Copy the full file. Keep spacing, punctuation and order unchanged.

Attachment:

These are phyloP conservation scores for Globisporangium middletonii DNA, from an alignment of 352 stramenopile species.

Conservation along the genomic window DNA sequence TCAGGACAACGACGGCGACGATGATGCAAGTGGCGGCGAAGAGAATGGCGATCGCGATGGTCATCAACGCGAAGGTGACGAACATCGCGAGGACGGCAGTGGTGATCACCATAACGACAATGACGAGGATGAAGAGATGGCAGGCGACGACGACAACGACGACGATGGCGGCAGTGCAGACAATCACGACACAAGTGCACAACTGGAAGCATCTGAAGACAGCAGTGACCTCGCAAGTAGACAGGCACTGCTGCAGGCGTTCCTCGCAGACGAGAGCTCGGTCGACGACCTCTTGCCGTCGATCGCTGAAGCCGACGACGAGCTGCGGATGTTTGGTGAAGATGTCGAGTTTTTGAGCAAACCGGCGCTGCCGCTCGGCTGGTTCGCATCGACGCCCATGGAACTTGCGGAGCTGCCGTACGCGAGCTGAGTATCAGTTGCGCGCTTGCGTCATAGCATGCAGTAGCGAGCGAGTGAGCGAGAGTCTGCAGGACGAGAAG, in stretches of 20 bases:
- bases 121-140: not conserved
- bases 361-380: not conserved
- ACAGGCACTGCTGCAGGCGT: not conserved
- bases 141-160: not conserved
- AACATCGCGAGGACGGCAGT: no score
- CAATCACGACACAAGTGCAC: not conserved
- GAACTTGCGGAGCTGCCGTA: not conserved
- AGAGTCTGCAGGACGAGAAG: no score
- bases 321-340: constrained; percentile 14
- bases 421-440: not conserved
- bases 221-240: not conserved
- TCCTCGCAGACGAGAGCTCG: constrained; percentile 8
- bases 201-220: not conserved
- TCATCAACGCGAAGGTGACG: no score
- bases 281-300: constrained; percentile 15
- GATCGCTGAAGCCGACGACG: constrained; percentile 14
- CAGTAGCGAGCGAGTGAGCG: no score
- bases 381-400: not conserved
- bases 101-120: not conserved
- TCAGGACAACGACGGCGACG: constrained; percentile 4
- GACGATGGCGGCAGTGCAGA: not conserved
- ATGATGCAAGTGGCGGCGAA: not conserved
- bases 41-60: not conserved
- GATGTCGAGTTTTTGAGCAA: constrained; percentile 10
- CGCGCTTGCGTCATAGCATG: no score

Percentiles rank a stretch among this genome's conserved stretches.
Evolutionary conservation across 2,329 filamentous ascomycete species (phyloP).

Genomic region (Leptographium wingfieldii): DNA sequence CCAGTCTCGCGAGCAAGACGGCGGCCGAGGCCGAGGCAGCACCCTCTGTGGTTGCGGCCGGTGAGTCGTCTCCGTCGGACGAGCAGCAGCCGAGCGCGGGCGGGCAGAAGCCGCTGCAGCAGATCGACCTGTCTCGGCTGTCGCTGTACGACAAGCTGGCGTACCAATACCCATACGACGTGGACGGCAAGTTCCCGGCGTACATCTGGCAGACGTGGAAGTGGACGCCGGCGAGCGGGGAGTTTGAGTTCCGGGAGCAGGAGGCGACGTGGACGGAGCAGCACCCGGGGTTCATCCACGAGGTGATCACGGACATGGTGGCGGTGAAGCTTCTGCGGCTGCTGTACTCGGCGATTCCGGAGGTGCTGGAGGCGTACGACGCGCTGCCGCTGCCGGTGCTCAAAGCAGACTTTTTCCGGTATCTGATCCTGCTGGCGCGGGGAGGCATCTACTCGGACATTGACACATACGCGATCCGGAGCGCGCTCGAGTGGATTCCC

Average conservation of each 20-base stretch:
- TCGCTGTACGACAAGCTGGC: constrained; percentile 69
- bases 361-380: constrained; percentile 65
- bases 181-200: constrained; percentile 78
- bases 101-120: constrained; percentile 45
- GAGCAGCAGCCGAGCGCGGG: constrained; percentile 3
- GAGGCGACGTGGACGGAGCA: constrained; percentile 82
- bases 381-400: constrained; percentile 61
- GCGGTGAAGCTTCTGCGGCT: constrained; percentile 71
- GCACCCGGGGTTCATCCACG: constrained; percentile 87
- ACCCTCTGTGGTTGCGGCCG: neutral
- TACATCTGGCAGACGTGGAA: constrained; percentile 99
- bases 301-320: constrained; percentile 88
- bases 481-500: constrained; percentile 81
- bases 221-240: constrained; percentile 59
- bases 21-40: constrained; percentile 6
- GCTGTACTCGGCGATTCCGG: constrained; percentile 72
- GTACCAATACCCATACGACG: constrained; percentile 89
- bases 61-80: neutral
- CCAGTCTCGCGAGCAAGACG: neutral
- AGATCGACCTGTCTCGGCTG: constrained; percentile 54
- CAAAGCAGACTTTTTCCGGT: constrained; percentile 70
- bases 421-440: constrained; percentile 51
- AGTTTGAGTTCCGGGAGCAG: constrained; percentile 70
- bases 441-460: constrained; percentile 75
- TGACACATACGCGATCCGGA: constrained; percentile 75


These are phyloP conservation scores for Globisporangium middletonii DNA, from an alignment of 352 stramenopile species.

Conservation along the genomic window DNA sequence TCAGGACAACGACGGCGACGATGATGCAAGTGGCGGCGAAGAGAATGGCGATCGCGATGGTCATCAACGCGAAGGTGACGAACATCGCGAGGACGGCAGTGGTGATCACCATAACGACAATGACGAGGATGAAGAGATGGCAGGCGACGACGACAACGACGACGATGGCGGCAGTGCAGACAATCACGACACAAGTGCACAACTGGAAGCATCTGAAGACAGCAGTGACCTCGCAAGTAGACAGGCACTGCTGCAGGCGTTCCTCGCAGACGAGAGCTCGGTCGACGACCTCTTGCCGTCGATCGCTGAAGCCGACGACGAGCTGCGGATGTTTGGTGAAGATGTCGAGTTTTTGAGCAAACCGGCGCTGCCGCTCGGCTGGTTCGCATCGACGCCCATGGAACTTGCGGAGCTGCCGTACGCGAGCTGAGTATCAGTTGCGCGCTTGCGTCATAGCATGCAGTAGCGAGCGAGTGAGCGAGAGTCTGCAGGACGAGAAG, in stretches of 20 bases:
- bases 121-140: not conserved
- bases 361-380: not conserved
- ACAGGCACTGCTGCAGGCGT: not conserved
- bases 141-160: not conserved
- AACATCGCGAGGACGGCAGT: no score
- CAATCACGACACAAGTGCAC: not conserved
- GAACTTGCGGAGCTGCCGTA: not conserved
- AGAGTCTGCAGGACGAGAAG: no score
- bases 321-340: constrained; percentile 14
- bases 421-440: not conserved
- bases 221-240: not conserved
- TCCTCGCAGACGAGAGCTCG: constrained; percentile 8
- bases 201-220: not conserved
- TCATCAACGCGAAGGTGACG: no score
- bases 281-300: constrained; percentile 15
- GATCGCTGAAGCCGACGACG: constrained; percentile 14
- CAGTAGCGAGCGAGTGAGCG: no score
- bases 381-400: not conserved
- bases 101-120: not conserved
- TCAGGACAACGACGGCGACG: constrained; percentile 4
- GACGATGGCGGCAGTGCAGA: not conserved
- ATGATGCAAGTGGCGGCGAA: not conserved
- bases 41-60: not conserved
- GATGTCGAGTTTTTGAGCAA: constrained; percentile 10
- CGCGCTTGCGTCATAGCATG: no score

Percentiles rank a stretch among this genome's conserved stretches.
Evolutionary conservation across 2,329 filamentous ascomycete species (phyloP).

Genomic region (Leptographium wingfieldii): DNA sequence CCAGTCTCGCGAGCAAGACGGCGGCCGAGGCCGAGGCAGCACCCTCTGTGGTTGCGGCCGGTGAGTCGTCTCCGTCGGACGAGCAGCAGCCGAGCGCGGGCGGGCAGAAGCCGCTGCAGCAGATCGACCTGTCTCGGCTGTCGCTGTACGACAAGCTGGCGTACCAATACCCATACGACGTGGACGGCAAGTTCCCGGCGTACATCTGGCAGACGTGGAAGTGGACGCCGGCGAGCGGGGAGTTTGAGTTCCGGGAGCAGGAGGCGACGTGGACGGAGCAGCACCCGGGGTTCATCCACGAGGTGATCACGGACATGGTGGCGGTGAAGCTTCTGCGGCTGCTGTACTCGGCGATTCCGGAGGTGCTGGAGGCGTACGACGCGCTGCCGCTGCCGGTGCTCAAAGCAGACTTTTTCCGGTATCTGATCCTGCTGGCGCGGGGAGGCATCTACTCGGACATTGACACATACGCGATCCGGAGCGCGCTCGAGTGGATTCCC

Average conservation of each 20-base stretch:
- TCGCTGTACGACAAGCTGGC: constrained; percentile 69
- bases 361-380: constrained; percentile 65
- bases 181-200: constrained; percentile 78
- bases 101-120: constrained; percentile 45
- GAGCAGCAGCCGAGCGCGGG: constrained; percentile 3
- GAGGCGACGTGGACGGAGCA: constrained; percentile 82
- bases 381-400: constrained; percentile 61
- GCGGTGAAGCTTCTGCGGCT: constrained; percentile 71
- GCACCCGGGGTTCATCCACG: constrained; percentile 87
- ACCCTCTGTGGTTGCGGCCG: neutral
- TACATCTGGCAGACGTGGAA: constrained; percentile 99
- bases 301-320: constrained; percentile 88
- bases 481-500: constrained; percentile 81
- bases 221-240: constrained; percentile 59
- bases 21-40: constrained; percentile 6
- GCTGTACTCGGCGATTCCGG: constrained; percentile 72
- GTACCAATACCCATACGACG: constrained; percentile 89
- bases 61-80: neutral
- CCAGTCTCGCGAGCAAGACG: neutral
- AGATCGACCTGTCTCGGCTG: constrained; percentile 54
- CAAAGCAGACTTTTTCCGGT: constrained; percentile 70
- bases 421-440: constrained; percentile 51
- AGTTTGAGTTCCGGGAGCAG: constrained; percentile 70
- bases 441-460: constrained; percentile 75
- TGACACATACGCGATCCGGA: constrained; percentile 75